• burned bone;
  • Middle Stone Age;
  • Sibudu Cave;
  • taphonomy;
  • zooarchaeology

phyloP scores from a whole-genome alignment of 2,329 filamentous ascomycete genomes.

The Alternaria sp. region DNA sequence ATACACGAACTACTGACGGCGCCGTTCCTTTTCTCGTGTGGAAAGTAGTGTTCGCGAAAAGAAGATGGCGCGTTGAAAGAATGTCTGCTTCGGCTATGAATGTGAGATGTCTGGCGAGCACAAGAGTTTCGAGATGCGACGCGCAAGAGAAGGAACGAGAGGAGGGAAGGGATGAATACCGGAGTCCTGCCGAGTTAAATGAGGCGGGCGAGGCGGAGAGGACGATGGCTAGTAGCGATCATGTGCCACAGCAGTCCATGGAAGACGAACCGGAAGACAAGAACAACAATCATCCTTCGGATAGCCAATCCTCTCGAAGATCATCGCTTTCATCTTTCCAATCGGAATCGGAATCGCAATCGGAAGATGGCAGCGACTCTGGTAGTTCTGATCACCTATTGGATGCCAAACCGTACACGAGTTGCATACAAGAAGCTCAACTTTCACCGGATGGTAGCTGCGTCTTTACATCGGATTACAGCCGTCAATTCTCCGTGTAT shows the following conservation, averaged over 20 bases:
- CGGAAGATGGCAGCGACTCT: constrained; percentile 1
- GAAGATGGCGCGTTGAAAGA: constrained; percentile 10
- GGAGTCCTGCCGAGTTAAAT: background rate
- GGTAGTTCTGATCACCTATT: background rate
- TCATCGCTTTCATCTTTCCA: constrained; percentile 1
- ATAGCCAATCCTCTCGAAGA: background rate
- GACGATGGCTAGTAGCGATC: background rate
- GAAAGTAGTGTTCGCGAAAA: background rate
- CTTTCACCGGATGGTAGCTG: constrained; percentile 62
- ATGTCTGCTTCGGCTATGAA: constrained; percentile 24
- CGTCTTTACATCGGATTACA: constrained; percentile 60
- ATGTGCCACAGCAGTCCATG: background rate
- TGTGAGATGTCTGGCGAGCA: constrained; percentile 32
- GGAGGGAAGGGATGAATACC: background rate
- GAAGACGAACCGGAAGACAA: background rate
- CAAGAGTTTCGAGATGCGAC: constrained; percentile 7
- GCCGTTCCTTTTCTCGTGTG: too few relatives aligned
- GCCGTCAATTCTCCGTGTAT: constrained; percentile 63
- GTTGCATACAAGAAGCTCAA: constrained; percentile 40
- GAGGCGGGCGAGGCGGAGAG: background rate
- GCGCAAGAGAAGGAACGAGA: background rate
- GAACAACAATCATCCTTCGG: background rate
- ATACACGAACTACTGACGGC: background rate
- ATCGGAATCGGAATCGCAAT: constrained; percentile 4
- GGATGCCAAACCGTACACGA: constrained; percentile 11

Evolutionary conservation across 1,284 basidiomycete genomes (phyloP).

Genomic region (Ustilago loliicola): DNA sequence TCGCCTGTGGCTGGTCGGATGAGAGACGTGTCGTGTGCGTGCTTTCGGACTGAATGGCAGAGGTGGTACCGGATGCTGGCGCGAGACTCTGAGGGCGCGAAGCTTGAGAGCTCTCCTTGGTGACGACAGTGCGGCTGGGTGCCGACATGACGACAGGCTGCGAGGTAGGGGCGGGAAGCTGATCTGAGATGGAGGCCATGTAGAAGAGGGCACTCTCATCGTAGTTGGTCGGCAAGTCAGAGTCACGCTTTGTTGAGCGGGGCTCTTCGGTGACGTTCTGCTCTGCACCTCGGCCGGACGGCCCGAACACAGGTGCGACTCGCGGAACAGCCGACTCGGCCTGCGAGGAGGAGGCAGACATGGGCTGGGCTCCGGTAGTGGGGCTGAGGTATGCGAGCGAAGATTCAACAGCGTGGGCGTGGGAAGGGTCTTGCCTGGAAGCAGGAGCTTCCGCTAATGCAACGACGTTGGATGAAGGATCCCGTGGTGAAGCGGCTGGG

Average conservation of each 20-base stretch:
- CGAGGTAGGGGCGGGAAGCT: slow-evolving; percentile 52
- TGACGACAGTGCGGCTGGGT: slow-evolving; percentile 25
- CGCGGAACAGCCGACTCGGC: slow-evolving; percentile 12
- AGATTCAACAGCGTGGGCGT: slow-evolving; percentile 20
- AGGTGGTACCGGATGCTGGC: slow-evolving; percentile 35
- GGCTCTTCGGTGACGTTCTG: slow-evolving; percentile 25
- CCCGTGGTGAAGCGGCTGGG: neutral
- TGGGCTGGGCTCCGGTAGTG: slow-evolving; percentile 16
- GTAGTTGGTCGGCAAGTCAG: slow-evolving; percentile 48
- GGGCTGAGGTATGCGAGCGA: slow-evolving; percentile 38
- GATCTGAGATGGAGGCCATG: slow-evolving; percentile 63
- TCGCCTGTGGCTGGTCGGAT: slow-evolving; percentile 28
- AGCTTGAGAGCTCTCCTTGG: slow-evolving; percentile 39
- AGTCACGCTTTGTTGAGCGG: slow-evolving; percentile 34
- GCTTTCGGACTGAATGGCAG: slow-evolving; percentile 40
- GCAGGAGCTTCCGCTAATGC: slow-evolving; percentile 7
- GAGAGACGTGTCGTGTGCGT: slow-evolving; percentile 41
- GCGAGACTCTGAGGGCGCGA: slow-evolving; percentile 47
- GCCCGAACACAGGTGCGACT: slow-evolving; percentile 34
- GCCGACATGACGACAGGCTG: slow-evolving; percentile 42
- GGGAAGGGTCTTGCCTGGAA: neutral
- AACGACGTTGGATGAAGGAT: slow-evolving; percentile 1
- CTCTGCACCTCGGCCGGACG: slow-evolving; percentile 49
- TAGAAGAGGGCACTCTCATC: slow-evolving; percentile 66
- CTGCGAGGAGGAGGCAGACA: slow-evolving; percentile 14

This study applies a taphonomic analysis to the final Middle Stone Age faunal assemblage from Sibudu Cave, South Africa, by assessing bone surface modifications, breakage patterns and skeletal element abundances. Cut marks, percussion marks, severe fragmentation and the high frequency of burned bone combine to demonstrate that human behaviour was the principal agent in the assemblage's formation. These results are consistent with previous research on earlier occupations of Sibudu during the Middle Stone Age. Moreover, this assemblage is proposed to reflect regular site maintenance and cleaning. This conclusion is consistent with previous research that demonstrates systematic site maintenance during the Middle Stone Age at Sibudu and emphasises this behaviour as being a consistent activity for Middle Stone Age foragers. Copyright © 2013 John Wiley & Sons, Ltd.